Tuesday, January 2, 2018

Deaf-Friendly Worship

Deaf-Friendly Worship Service

By Rev. Leo Yates, Jr.

Hospitality is the way forward to welcoming all people, and this is especially true when it comes to including Deaf, hard of hearing, late-deafened, and Deafblind individuals and their families. Practicing hospitality and welcoming people to worship are a part of the Wesleyan way of reaching out, building growing churches, and thus to move away from numerical and spiritual decline that has steadily undermined many of our congregations.

As many congregations and annual conferences prepare to observe an upcoming Disability Awareness Sunday, we offer a case study and some quick tips for a Deaf-friendly worship service from the United Methodist Committee on Deaf and Hard of Hearing Ministries (a committee of Global Ministries) with a goal of improving accessibility and inclusion.

A case study: First UMC

First UMC in Fredericksburg, VA wasn't looking to begin a Deaf ministry in 2002. It's one of those times when Deaf people showed up wanting to worship. It turned out that the Deaf couple just moved to an active retirement community. They had been members of St. Matthews UMC of Bowie, MD and were dedicated to the United Methodist Church. While there was a successful Baptist Deaf church in Fredericksburg, the older Deaf couple insisted that they wished to keep faithful to their United Methodist roots, as the wife was a PK (pastor's kid). The pastoral staff at First UMC didn't hesitate. They not only accommodated the Deaf couple, they went beyond just "accommodating" by arranging to have a sign language interpreter for services, promoting the Deaf ministry, teaching a sign language class, and reserved a seating area for them (the husband was Deafblind with partial vision loss). Interestingly, the Deaf couple attended the contemporary worship service so they could feel the bass and drums (they sat near the band/worship team). The Deaf couple attended for fifteen years before having to move to an assisted living facility. While it was a small Deaf ministry, it was a way to personify the church's commitment to welcoming Deaf, hard of hearing, late-deafened, and Deafblind people.

 Quick Tips

  • If you have an interpreter, be sure to promote it. Promote it on your outside sign, in your church bulletin, and on your church's website. Share it with other pastors and church leaders in the community.
  • Teach the Lord's Prayer in sign language by including the UMC's ASL Glossary video. Do it on 4 Sundays or more. 
  • Include the manual alphabet (in ASL) on the back of the bulletin.
  • Try not dim the lights all the way as Deaf, hard of hearing, late-deafened, and Deafblind people still need visual access (e.g., for seeing the interpreter, for lip reading, or prevent a Deafblind person from seeing anything at all).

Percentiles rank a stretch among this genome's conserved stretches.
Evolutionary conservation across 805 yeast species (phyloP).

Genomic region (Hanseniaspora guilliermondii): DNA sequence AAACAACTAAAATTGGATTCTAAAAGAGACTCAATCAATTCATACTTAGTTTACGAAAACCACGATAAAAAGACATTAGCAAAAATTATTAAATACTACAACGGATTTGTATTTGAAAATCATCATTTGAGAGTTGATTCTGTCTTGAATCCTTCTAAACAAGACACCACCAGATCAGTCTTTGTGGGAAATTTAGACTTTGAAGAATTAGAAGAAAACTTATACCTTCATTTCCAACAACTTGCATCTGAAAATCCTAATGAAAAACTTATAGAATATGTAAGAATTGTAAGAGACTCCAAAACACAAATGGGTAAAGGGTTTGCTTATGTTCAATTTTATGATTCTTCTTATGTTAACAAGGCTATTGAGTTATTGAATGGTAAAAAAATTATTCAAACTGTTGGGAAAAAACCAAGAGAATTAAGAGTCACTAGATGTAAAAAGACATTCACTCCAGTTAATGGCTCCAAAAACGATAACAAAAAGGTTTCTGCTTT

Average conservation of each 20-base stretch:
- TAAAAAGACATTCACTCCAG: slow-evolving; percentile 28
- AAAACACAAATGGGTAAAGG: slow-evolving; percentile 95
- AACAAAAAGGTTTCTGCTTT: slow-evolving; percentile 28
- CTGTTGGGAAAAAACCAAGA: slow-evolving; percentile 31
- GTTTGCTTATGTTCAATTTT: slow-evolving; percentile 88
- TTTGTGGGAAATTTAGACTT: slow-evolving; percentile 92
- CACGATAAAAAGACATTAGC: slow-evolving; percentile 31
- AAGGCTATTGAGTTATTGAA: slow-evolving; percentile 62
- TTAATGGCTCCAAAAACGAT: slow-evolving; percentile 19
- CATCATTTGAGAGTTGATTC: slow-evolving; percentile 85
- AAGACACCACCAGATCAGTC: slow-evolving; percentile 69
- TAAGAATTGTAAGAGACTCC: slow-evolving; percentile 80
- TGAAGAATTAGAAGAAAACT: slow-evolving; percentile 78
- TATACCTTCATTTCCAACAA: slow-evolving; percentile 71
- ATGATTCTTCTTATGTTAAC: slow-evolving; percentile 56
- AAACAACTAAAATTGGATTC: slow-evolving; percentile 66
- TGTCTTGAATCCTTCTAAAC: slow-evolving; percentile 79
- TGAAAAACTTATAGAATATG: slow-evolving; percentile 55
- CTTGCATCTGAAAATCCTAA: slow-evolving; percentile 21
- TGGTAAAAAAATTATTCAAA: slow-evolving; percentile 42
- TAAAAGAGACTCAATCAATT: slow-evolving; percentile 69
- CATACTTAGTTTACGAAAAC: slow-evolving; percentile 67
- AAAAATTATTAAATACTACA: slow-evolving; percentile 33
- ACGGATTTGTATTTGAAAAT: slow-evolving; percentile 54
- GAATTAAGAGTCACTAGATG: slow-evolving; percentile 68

• Learn some church-related signs and use them during worship. Here is one such video on YouTube
  • Teach greeters, ushers, and even the pastor to sign "good morning" to both Deaf and hearing people. Here is a  diagram and a video.
  • Have a children’s choir or a youth choir sign a hymn or a song, whether the whole hymn/song or a stanza or two. This YouTube channel has several useful examples.
  • Include a short Christian or biblical drama, as it’s visual. Perhaps act out a scene from a Scripture passage or the entire passage while you have a narrator to sign the Scripture. Verses do not necessarily have to be signed by the actors, as long as their gesturing and acting are clear. The Good Samaritan story comes to mind as an easy drama to do.
  • Use more visuals throughout the service, such as multimedia.
  • Use a sound system with a microphone and/or offer an assisted listening device or system. This will assist hard of hearing and late-deafened people who rely on audio to have full inclusion. See the Guide to Assisted Listening Devices on the Resources page of our website. 
  • Be sure to have a few large-print bulletins (& inserts) on hand for any Deafblind individuals (not all Deafblind are fully blind, many are only partially-blind).
  • If you do not have an interpreter, offer a copy of the sermon and any worship notes that will be a substitute. Do not panic if a Deaf person comes out of the blue. Some will still come regardless of an interpreter. Just be friendly, welcoming, and share hospitality.

Need Congregational Resources?

Consider one of the following from the Resources page of our website:
1. A Brief Guide to Sign Language Interpreting (& how to acquire them)
2. A Guide to Ministry with Hard of Hearing and Late-Deafened People
3. A Guide to Hospitality for Deaf and Hard of Hearing Visitors
4. A Brief Guide to Deafblind Interpreting
5. ASL Glossary (by UM Comm, UM-DHM, and GBGM)

2018 is the time to have churches be more Deaf-friendly and welcoming for Deaf, hard of hearing, late-deafened, and Deafblind people and their family! If you have questions or a consulting need, contact Rev. Leo Yates Jr at leoyjr@gmail.com.

About the writer: Rev. Leo Yates, Jr. is a provisional deacon serving in the Baltimore Washington Conference. He serves on the United Methodist Committee on Deaf and Hard of Hearing Ministries.

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